IFReviewed by Andrew Plotkin on 2006-06-25 08:52
This is a great game in the classic form: exploring, playing with machines, triumphant ending. It's set present-day, and either conspiracy-theory SF or mainstream, depending on how seriously you take that worldview. :) On a stormy night, you and your nerd-ufo-nut-boss stumble across an industrial plant, whose inhabitants seem to have stolen a shipment of Mysterious Technology. Your boss insists that you investigate...
The game is solid in about every respect. The puzzles are interesting, and reasonably well integrated. Once you grant a plant-ful (plus a warehouse or two) of wacky machines, the rest is easy; and most of it involves real-world, intuitively meaningful physics. There was a certain feeling that the puzzles dominated, in the sense that absolutely everything in the game was related to one puzzle or another. Not out of place, although a few things were a bit strained, but you knew you were going to get back to every object before the end.
I solved everything without checking the walkthrough, although with a couple of nudges from the boss, the walking hint-nudger. (He gives suggestions when you seem to be stuck. I'm not sure of the code behind this, but it seems to work, because I never got a hint when I wasn't stuck.)
The player is skillfully guided through the plot. You witness expository scenes as you explore, always in the distance (so you can't interfere) and perfectly believable as things that would be happening around the plant. (The map and plot are carefully shaped to each other to make this work. Some puzzles also become solvable only after you've seen certain scenes, keeping the plot synched up, and this is also well-integrated.) Complicated puzzle-solutions don't have to be repeated, as there's usually a way back once you've gotten to an area. In fact, the last time I saw this kind of broad yet well-guided exploration game, I was praising Riven. Kudos.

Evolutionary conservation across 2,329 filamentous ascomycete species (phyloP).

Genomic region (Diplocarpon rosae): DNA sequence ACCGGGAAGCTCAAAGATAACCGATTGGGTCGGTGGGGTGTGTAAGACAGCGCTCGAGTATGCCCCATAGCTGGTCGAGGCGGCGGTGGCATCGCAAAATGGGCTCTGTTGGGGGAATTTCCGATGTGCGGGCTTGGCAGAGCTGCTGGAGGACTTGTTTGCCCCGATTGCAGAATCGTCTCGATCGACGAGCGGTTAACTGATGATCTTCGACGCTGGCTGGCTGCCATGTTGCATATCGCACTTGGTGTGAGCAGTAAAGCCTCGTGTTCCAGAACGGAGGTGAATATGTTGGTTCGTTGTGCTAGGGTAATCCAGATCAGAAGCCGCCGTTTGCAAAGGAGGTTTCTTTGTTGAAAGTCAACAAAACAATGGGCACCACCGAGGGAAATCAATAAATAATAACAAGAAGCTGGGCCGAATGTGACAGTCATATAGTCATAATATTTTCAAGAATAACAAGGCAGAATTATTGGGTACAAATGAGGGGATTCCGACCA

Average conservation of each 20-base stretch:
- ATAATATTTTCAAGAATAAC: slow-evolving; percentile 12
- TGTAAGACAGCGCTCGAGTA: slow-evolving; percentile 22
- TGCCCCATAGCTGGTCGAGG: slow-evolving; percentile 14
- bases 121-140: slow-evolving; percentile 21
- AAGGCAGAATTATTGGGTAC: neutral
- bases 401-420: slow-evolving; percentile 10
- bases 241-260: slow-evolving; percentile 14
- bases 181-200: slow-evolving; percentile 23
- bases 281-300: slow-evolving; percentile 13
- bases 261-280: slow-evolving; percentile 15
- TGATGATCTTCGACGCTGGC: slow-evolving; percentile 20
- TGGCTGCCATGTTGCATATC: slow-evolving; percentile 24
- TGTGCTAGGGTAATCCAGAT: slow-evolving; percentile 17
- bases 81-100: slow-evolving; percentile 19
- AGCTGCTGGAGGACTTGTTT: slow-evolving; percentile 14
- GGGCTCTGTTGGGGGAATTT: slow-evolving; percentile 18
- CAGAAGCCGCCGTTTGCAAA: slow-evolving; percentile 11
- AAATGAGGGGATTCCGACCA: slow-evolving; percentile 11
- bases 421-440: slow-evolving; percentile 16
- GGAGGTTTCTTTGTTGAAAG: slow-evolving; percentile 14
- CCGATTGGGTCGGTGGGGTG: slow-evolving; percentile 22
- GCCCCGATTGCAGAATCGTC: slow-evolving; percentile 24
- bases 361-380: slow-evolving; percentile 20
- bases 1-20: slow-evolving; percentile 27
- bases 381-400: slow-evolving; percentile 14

(Footnote: In describing "Mother Loose", I used the term "Unnkulian" to describe a game where you have to look behind, under, and through everything without motivation or focus. Obviously that doesn't describe this game. Don't mind me, I rarely keep grudges for more than ten years. :)
The underlying storyline is reasonable; no surprises, but good pacing up to a climactic scene. Clever foreshadowing (mmm, stormy night.) The writing is okay, though maybe a bit mechanical also -- the descriptions were fine, but the hundred-foot-high rooms didn't feel any larger than the ventilation ducts, if you see what I mean. It wasn't a big problem; the dark stormy road was vivid enough.
No characters as such. Your boss is essentially static, tagging around behind you and emitting a small range of meaningless actions, with just a few flashes of actually being interesting. There's a dog, who's fine as far as dogs go, which isn't that far. Heh.